Strangers in Old Photographs ... A Poem



I have reached life's stage of age in full decline,

when looking back, I hardly identify

myself and my companions in old photographs.

What shockingly ancient creatures we have become.

Time makes strangers of those we once were years ago.

I see no one that I know, though I knew them well.

Who are these so oddly young, eclipsed by shadow

of old age from blocking, interstellar debris

between the earth and sun of our luminous past?


Was I ever young?  Did I live another life

as child, youth, man, like fruit fresh on the spring-time bough,

flower, but a bud, all life ahead, now fallen;

dry, wrinkled rot and decay?  Even stars grow old,

burn out, fade and die.  All things do.  We must know this.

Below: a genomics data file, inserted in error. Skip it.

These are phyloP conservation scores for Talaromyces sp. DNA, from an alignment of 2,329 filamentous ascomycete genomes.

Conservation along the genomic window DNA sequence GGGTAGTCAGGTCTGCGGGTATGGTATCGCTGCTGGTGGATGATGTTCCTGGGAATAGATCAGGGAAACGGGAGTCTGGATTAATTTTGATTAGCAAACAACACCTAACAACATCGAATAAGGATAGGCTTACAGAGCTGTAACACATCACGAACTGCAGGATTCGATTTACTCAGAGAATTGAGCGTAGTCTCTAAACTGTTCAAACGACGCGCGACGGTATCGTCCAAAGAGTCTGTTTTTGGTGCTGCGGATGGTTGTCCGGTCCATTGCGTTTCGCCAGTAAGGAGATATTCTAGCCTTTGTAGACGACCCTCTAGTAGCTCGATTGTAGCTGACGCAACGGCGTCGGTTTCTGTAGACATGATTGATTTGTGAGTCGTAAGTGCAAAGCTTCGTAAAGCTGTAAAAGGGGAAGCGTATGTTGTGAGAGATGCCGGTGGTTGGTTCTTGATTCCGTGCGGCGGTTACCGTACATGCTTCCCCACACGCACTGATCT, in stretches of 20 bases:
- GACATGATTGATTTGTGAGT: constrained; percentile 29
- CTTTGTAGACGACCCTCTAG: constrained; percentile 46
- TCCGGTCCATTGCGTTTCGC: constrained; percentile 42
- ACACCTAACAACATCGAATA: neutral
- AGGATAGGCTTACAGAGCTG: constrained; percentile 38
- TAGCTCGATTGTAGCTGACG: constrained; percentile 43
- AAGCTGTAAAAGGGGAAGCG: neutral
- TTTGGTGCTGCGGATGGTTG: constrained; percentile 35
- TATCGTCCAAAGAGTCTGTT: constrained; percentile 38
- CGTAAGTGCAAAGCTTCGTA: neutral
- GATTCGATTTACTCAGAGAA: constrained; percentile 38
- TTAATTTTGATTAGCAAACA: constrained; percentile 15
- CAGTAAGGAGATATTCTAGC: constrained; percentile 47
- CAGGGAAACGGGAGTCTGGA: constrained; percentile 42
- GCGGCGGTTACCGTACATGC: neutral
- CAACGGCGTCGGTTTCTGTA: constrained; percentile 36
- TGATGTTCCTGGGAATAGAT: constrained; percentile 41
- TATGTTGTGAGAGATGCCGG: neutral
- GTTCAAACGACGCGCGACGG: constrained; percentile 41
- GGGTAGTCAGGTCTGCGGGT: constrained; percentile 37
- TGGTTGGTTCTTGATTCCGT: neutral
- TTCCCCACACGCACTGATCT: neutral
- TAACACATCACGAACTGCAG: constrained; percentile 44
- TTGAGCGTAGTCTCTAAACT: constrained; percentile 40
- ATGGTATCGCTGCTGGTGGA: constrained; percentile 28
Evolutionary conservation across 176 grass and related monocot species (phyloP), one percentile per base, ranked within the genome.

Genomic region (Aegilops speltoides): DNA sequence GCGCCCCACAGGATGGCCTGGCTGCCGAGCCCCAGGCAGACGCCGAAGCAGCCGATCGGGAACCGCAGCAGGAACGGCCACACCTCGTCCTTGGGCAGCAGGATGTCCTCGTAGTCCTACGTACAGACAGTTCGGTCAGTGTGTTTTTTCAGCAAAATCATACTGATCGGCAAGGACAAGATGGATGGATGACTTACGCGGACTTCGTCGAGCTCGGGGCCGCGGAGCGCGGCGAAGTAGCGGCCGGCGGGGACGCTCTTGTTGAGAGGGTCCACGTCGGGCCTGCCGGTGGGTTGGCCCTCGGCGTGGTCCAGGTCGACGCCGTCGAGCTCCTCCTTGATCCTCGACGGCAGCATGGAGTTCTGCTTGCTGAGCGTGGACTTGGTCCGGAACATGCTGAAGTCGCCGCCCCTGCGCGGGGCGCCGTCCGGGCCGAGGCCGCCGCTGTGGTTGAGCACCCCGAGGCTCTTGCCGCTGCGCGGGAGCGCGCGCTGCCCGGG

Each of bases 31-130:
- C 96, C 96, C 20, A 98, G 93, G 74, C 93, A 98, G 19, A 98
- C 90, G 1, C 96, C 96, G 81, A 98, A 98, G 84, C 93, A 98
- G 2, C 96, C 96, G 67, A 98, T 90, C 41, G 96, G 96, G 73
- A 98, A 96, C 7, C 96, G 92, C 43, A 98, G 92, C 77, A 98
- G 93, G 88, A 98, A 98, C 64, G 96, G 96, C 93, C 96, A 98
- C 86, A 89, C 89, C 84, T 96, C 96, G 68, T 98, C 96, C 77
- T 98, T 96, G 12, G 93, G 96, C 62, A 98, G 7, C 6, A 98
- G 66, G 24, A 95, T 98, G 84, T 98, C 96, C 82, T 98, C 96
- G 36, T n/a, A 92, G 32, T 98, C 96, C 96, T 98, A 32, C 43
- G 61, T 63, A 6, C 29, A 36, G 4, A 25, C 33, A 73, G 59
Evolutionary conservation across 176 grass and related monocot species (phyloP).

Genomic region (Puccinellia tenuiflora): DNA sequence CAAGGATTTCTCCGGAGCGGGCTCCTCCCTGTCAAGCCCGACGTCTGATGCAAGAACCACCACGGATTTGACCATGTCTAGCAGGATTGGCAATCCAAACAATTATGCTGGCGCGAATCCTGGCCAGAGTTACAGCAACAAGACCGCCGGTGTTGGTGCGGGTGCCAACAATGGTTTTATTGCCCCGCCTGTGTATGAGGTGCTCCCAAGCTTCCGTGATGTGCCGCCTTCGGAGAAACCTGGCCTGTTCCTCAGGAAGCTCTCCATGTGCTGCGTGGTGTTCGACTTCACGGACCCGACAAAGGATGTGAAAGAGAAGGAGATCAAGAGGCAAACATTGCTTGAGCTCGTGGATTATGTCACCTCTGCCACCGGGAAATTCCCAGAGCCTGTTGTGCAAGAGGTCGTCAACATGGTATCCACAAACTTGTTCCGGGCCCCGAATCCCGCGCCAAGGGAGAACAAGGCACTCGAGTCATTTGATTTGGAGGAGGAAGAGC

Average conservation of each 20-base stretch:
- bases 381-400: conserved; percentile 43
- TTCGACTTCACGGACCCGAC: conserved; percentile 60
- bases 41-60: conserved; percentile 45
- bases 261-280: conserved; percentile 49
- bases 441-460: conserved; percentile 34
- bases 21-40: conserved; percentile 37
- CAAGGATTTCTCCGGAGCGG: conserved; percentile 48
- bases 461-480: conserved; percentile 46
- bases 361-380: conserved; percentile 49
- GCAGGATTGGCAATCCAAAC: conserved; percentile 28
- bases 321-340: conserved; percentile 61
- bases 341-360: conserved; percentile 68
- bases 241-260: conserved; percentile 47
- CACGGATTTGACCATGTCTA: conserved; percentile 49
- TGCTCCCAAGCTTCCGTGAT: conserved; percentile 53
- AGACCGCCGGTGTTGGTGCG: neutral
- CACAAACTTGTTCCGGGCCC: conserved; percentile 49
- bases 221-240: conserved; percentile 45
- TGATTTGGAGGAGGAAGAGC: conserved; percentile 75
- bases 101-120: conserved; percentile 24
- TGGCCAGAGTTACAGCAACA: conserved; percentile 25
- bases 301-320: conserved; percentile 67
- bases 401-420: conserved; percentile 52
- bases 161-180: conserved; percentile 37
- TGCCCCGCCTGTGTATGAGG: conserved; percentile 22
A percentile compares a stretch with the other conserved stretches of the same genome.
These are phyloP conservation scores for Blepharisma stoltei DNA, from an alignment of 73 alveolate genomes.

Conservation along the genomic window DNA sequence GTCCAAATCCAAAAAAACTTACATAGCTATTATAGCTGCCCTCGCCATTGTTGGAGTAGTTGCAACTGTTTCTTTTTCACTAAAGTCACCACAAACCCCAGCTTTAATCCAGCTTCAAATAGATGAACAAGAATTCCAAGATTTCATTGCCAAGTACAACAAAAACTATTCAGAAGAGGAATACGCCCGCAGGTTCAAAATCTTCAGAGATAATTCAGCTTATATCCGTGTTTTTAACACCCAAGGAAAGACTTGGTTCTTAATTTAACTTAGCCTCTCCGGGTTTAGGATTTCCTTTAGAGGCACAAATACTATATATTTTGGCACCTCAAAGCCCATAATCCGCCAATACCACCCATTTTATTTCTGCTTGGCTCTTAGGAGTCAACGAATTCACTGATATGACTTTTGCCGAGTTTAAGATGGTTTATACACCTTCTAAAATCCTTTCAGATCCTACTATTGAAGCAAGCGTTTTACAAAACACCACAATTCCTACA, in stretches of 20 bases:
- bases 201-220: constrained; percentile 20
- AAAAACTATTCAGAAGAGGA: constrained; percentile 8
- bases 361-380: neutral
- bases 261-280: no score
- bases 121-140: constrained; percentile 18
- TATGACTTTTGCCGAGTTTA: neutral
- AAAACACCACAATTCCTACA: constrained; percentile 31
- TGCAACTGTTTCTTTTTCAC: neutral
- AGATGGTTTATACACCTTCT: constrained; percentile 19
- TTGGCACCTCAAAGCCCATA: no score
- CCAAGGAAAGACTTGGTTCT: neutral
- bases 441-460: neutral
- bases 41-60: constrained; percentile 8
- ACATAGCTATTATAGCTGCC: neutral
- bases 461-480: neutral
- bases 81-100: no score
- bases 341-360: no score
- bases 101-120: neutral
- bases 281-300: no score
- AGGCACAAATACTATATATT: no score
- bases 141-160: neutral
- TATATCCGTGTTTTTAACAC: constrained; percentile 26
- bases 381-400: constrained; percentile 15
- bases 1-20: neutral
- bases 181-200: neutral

But fancy greatly differs from unsightly fact,

hidden from consciousness, battened down, denied

behind tightly-closed doors of the mind we rightly

fear to knock upon, much less unlock...crack open...

peer at reality's grim ghastliness

-- escaped from detention by honored illusion –

flaunting its nakedness behind never-used doors.


My brothers, the things I loved in life...trees, birds, stones...

would all look back, if they could, upon their lost youth

-- like eons-buried cities, civilizations

disappeared, silted under by indifferent time --

and wonder at what they were then, in face of what

they are now, and will yet become.  All life is lost.  

We are the living dead, alive for the moment,

awaiting our destiny, disintegration;

death and decay our destination...understand?


Do not think to knock upon this locked and rotted door.


Copyright by Don Gray


Don Gray Art  •  Poems